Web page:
Presentation on theme: "Writing Winning Grant Proposals: Formulas For Success Mark A. Mirando National Program Leader, National Research Initiative Competitive Grants Program."— Presentation transcript:
Writing Winning Grant Proposals: Formulas For Success Mark A. Mirando National Program Leader, National Research Initiative Competitive Grants Program
Background and introduction Ten things you must do Developing a timeline for preparing your proposal Some additional helpful hints Most common criticisms of proposals Organization
Background and Introduction My perspective on grantsmanship ideas from experienced colleagues approaches from successful applicants Emphasis on information for the novice a refresher the more experienced new ideas for old hands Organized to help proposals that fall into the “gray” area just below the funding line
Start with a good idea ! Poor ideas will not be successful regardless of how well they are “packaged” Good ideas are often not funded because they are not packaged well For every good idea that is funded, there are others that aren’t – not packaged well Then improve the packaging ! Background and Introduction
Acronyms used in this presentation: RFA = Request for Applications RFP = Request for Proposals (same as RFA) Background and Introduction
Ten Things You Must Do 1. Find the right program for you and your idea Main purpose of program (funding priorities) - does your idea fit in mainstream or on the fringe Find out where abstracts of previously funded projects are..… great source of information Call the Program Manager to discuss your idea relative to the program priorities
Ten Things You Must Do 1. Find the right program for you and your idea Best approach is to find program in your area and determine program priorities, then develop idea to fit within the program Don’t waste time applying to the wrong program … square pegs do not fit in round holes Eligibility restrictions ?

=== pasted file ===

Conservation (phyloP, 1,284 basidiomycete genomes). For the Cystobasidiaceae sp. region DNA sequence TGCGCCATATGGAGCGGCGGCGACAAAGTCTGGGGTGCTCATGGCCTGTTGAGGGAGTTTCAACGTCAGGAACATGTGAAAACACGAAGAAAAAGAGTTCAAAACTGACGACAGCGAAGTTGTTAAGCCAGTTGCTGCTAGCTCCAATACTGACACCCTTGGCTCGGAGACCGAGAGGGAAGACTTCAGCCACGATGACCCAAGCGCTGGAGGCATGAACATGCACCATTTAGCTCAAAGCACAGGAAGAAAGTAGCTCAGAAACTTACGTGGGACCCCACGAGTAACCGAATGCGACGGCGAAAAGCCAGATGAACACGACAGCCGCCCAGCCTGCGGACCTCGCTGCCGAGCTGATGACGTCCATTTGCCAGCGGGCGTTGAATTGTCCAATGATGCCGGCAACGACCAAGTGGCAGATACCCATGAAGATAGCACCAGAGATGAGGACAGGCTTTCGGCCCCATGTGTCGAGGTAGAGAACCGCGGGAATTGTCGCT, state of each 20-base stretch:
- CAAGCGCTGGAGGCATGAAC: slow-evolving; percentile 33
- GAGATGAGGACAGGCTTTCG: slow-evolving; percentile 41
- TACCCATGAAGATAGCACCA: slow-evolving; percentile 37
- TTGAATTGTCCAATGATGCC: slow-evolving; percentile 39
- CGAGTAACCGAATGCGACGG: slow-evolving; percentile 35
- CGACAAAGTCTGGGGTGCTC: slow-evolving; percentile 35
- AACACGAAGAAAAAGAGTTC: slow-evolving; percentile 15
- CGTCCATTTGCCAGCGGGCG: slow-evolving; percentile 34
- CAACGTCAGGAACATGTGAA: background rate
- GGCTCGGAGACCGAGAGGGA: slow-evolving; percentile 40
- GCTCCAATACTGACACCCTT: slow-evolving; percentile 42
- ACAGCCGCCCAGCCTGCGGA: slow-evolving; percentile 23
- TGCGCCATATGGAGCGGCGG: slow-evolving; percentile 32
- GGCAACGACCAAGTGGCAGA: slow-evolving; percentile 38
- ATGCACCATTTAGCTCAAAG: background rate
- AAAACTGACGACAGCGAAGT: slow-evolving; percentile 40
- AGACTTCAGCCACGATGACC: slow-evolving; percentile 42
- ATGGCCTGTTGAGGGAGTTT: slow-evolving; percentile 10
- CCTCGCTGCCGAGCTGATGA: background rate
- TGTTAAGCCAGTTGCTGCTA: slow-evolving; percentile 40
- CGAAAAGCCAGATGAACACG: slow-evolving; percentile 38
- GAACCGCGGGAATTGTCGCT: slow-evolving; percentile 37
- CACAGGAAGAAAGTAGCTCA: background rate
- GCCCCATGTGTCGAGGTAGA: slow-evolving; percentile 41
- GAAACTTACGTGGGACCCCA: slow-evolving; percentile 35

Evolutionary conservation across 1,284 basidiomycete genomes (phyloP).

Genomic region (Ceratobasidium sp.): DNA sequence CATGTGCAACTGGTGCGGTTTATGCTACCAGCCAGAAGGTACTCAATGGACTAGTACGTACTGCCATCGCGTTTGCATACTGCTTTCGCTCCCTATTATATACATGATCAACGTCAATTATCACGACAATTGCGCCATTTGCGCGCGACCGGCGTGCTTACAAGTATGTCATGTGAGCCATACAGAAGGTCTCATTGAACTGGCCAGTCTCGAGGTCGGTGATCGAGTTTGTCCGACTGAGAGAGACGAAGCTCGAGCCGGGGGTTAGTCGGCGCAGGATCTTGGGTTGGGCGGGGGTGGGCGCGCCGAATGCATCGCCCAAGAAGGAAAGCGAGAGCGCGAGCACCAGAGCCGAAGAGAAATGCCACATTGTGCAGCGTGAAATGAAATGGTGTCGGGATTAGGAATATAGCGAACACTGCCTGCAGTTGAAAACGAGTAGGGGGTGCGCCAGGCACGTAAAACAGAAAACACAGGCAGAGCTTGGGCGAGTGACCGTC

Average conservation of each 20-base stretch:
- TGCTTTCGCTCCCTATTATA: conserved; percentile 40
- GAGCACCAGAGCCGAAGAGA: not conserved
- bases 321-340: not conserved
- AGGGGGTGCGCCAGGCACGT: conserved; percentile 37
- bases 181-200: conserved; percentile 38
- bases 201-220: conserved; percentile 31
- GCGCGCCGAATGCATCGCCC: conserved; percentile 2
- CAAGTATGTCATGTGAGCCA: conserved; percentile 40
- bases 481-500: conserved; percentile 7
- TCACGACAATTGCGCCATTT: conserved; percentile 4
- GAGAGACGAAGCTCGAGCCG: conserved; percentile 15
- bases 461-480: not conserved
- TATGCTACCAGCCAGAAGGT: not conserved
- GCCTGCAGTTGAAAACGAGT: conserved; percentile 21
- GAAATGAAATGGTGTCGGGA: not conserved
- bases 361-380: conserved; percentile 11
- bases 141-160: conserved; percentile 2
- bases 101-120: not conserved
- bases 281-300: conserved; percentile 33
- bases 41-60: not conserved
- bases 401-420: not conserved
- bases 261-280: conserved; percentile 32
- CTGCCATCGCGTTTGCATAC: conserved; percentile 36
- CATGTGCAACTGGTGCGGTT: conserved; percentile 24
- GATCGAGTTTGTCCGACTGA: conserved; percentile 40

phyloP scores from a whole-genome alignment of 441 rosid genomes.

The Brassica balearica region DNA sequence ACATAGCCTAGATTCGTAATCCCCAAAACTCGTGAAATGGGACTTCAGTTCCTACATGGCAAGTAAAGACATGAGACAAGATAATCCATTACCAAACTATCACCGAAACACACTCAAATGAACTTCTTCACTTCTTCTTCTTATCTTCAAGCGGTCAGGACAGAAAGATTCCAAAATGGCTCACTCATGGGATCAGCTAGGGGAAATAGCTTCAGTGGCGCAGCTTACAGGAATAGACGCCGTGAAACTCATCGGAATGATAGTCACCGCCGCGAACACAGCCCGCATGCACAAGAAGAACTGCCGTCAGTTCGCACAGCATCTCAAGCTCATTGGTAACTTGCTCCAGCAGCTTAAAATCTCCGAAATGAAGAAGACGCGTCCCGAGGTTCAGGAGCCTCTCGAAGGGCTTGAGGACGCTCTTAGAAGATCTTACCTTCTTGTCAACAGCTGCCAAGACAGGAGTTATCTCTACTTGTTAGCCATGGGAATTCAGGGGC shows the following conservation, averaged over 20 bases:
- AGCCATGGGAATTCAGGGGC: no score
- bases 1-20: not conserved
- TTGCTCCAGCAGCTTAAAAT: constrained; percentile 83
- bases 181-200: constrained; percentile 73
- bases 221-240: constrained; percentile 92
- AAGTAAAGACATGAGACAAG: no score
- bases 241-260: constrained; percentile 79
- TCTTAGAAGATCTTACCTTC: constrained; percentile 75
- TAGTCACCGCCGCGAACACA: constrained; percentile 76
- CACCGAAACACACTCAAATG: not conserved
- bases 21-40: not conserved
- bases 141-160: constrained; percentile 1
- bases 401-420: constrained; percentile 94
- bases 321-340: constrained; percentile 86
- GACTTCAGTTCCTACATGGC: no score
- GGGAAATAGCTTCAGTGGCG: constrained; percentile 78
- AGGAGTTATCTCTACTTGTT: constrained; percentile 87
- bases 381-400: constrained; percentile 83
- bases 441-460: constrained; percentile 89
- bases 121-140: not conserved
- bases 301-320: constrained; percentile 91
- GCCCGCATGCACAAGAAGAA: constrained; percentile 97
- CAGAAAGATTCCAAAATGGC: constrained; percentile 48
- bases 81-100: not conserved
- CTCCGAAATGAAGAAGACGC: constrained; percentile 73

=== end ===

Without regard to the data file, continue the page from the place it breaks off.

Ten Things You Must Do 2. Become a “student” of the RFA Understand the main goals of the program Does your idea fit within these goals? Don’t hesitate to call the Program Manager Understand the directions outlined in the RFA on how to assemble the proposal
Ten Things You Must Do 3. Develop a timeline for proposal preparation Develop a timeline that will allow for completion of proposal 3 to 4 weeks before submission deadline If you rush preparation of the proposal, it will show - reviewers will notice and will not be kind
Ten Things You Must Do 4. Understand criteria used to evaluate proposals RFA normally contains the criteria that will be used by reviewers to evaluate your proposal Understand these criteria BEFORE you begin preparing your proposal Provides a greater understanding as to where to put the greatest efforts during proposal preparation
Ten Things You Must Do 4. Understand criteria used to evaluate proposals Typically review criteria include: Scientific merit Relevance to program priorities Qualifications of project personnel Planning and administration of project
Ten Things You Must Do 5. Understand the review process and reviewers Reviewers are provided guidance by the program for evaluating proposals using evaluation criteria in the RFA Reviewers evaluate each proposal ….. strengths, weakness, qualifications of personnel, probability of success, etc.
Ten Things You Must Do 5. Understand the review process and reviewers Reviewers provide individual scores; when they meet as a group (review panel), they then provide a “group score” Reviewers are looking for proposals they can champion and those they can dismiss